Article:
Albanian President Ilir Meta has returned to Parliament for revision, the Socialist government’s so-called “law on co-governance.”
According to Meta, the law is illegal as it creates parallel structures that infringe on the competences of the executive branch, and concentrates too much power in the hands of an institution that is directly dependent on the Prime Minister.
The law on co-governance was one of the key pieces of legislation highlighted by Prime Minister Edi Rama during his government’s first meeting in September. It was approved by Parliament on November 4.
The law ostensibly aims to expand public participation in decision-making and increase accountability. It seeks to do so through the establishment of an agency and an online platform that citizens and stakeholders can visit to receive information, leave feedback, and file complaints.
The agency would have a director that answers to the Prime Minister and coordinators at each government institution tasked with investigating complaints and ensuring compliance.
The portal in question (shqiperiaqeduam.al) has a controversial history. It was created in 2017 as part of the Socialist Party’s electoral campaign. Its slogan, “The Albania We Want,” was included in banners across state institutions. At the time, the Central Election Commission (KQZ) accused the ruling Socialist Party of breaking electoral law.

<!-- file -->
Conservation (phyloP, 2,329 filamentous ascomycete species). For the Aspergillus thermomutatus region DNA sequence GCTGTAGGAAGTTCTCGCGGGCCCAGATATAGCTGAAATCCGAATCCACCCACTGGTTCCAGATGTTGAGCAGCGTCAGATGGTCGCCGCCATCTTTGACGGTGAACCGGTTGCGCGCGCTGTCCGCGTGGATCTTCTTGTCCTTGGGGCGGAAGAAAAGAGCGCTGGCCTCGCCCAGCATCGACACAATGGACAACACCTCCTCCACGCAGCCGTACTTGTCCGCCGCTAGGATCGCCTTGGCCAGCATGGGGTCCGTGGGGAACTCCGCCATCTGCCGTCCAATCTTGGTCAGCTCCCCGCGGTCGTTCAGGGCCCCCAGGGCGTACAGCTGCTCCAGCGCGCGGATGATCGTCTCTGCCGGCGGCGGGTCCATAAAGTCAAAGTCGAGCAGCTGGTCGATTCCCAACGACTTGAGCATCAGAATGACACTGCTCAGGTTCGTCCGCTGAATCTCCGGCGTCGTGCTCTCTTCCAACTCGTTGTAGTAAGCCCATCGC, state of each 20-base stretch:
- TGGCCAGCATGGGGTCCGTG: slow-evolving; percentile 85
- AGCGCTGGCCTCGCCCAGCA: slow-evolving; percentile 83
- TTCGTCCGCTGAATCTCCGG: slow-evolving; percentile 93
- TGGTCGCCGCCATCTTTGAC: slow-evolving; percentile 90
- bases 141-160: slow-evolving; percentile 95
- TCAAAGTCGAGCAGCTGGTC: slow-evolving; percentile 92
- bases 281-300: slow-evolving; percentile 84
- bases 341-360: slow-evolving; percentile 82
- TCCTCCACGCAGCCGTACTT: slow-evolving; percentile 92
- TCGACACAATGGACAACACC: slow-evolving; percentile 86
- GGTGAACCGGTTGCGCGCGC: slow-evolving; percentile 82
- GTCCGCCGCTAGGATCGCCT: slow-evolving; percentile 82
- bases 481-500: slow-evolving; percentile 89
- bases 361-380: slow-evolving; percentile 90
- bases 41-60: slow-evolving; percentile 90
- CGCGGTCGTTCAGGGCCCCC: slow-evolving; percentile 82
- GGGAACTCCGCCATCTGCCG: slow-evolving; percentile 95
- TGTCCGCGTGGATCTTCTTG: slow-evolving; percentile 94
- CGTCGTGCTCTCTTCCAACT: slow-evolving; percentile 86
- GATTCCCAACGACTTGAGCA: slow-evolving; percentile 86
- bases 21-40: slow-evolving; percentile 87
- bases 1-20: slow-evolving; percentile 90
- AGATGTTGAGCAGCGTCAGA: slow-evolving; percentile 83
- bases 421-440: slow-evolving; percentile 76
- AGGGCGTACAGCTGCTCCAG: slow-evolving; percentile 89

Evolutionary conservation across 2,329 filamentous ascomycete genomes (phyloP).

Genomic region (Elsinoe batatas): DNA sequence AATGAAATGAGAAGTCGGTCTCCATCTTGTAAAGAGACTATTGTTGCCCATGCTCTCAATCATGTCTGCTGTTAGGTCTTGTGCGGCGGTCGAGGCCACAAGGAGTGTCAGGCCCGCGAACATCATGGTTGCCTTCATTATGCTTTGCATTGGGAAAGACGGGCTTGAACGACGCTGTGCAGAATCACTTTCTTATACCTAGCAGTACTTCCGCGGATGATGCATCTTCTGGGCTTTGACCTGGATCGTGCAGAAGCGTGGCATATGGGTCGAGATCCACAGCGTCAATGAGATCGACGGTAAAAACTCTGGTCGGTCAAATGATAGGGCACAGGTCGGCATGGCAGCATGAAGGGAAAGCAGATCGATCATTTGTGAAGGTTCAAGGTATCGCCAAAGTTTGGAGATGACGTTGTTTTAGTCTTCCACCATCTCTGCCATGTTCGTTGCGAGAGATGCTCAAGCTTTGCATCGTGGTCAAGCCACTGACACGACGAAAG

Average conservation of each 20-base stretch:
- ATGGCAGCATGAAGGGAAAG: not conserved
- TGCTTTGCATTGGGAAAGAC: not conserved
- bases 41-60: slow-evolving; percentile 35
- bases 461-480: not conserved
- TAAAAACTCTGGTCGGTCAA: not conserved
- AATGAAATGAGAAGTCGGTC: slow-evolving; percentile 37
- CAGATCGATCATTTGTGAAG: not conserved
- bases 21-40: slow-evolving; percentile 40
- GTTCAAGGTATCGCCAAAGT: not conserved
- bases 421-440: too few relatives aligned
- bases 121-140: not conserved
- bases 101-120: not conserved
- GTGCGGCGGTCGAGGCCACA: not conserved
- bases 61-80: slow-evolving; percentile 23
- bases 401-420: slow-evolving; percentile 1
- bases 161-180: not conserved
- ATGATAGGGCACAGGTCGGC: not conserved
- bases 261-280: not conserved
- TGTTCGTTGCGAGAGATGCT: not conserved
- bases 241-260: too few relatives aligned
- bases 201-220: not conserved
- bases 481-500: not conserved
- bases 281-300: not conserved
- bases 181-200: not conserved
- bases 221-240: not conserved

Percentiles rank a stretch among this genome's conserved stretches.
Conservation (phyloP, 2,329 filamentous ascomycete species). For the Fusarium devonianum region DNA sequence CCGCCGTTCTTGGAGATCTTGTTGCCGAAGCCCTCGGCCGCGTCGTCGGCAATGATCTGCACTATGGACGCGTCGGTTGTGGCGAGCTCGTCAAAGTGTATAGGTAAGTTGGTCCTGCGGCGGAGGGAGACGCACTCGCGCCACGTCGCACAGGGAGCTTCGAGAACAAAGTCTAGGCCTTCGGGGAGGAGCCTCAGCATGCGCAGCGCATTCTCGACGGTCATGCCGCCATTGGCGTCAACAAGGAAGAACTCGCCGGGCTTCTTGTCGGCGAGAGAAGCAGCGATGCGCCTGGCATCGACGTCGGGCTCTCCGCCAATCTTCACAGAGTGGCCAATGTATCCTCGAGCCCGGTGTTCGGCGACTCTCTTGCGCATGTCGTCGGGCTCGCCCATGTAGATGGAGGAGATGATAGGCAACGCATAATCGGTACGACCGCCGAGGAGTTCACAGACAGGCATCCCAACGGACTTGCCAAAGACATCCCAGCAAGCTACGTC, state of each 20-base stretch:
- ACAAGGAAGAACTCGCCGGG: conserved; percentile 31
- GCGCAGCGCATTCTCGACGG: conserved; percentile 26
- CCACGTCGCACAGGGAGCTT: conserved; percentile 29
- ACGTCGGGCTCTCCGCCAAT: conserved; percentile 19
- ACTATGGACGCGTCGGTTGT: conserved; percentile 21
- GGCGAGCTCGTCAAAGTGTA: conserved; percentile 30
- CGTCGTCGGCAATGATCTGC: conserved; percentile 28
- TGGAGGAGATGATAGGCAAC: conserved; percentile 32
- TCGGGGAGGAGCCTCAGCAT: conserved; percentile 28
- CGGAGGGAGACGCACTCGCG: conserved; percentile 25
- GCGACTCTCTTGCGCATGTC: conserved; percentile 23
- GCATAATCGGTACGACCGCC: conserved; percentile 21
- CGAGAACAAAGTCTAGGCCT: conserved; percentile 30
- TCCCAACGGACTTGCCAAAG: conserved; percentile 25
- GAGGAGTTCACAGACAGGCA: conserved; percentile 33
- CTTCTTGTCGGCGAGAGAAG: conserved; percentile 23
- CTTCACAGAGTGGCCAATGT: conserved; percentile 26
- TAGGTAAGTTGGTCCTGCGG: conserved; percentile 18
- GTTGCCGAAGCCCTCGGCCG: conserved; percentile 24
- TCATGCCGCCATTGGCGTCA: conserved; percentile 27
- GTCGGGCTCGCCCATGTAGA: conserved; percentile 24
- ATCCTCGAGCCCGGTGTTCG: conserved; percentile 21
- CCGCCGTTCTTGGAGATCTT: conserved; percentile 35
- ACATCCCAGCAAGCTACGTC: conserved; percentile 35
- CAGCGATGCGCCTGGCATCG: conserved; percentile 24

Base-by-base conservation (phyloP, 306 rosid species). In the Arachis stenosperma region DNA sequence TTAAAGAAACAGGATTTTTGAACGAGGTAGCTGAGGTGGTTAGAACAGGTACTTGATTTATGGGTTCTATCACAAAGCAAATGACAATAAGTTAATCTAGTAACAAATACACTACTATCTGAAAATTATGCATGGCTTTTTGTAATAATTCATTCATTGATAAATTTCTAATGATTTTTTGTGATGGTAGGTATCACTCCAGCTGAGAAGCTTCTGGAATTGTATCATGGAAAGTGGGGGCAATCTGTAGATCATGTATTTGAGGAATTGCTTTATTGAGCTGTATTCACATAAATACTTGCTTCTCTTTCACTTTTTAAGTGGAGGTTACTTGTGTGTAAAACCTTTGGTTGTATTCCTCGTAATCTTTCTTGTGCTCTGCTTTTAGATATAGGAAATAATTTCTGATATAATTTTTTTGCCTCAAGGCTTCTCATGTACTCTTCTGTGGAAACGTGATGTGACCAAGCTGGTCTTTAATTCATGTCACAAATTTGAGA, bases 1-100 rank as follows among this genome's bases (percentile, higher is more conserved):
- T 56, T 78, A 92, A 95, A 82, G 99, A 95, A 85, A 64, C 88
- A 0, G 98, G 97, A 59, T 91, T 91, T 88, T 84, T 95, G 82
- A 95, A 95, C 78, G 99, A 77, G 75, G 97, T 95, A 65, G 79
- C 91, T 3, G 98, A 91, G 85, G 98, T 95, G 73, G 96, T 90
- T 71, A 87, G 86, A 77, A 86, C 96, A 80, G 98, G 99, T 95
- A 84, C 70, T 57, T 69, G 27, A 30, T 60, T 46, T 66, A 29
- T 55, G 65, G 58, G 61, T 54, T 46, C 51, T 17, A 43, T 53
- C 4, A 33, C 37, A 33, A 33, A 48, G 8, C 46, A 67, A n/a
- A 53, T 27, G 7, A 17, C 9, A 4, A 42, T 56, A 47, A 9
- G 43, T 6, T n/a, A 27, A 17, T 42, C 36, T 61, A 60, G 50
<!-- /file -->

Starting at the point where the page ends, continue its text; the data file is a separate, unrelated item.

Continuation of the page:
President Meta’s veto echoes concerns raised by the Democratic Party (PD), which accuses the Socialist majority of blurring the lines between the party and the government with this law.
The PD has also criticized the law on co-governance for creating parallel institutions that would siphon citizen complaints towards an agency under the Prime Minister’s control rather than public prosecutors or the complaints’ office at the relevant organizations.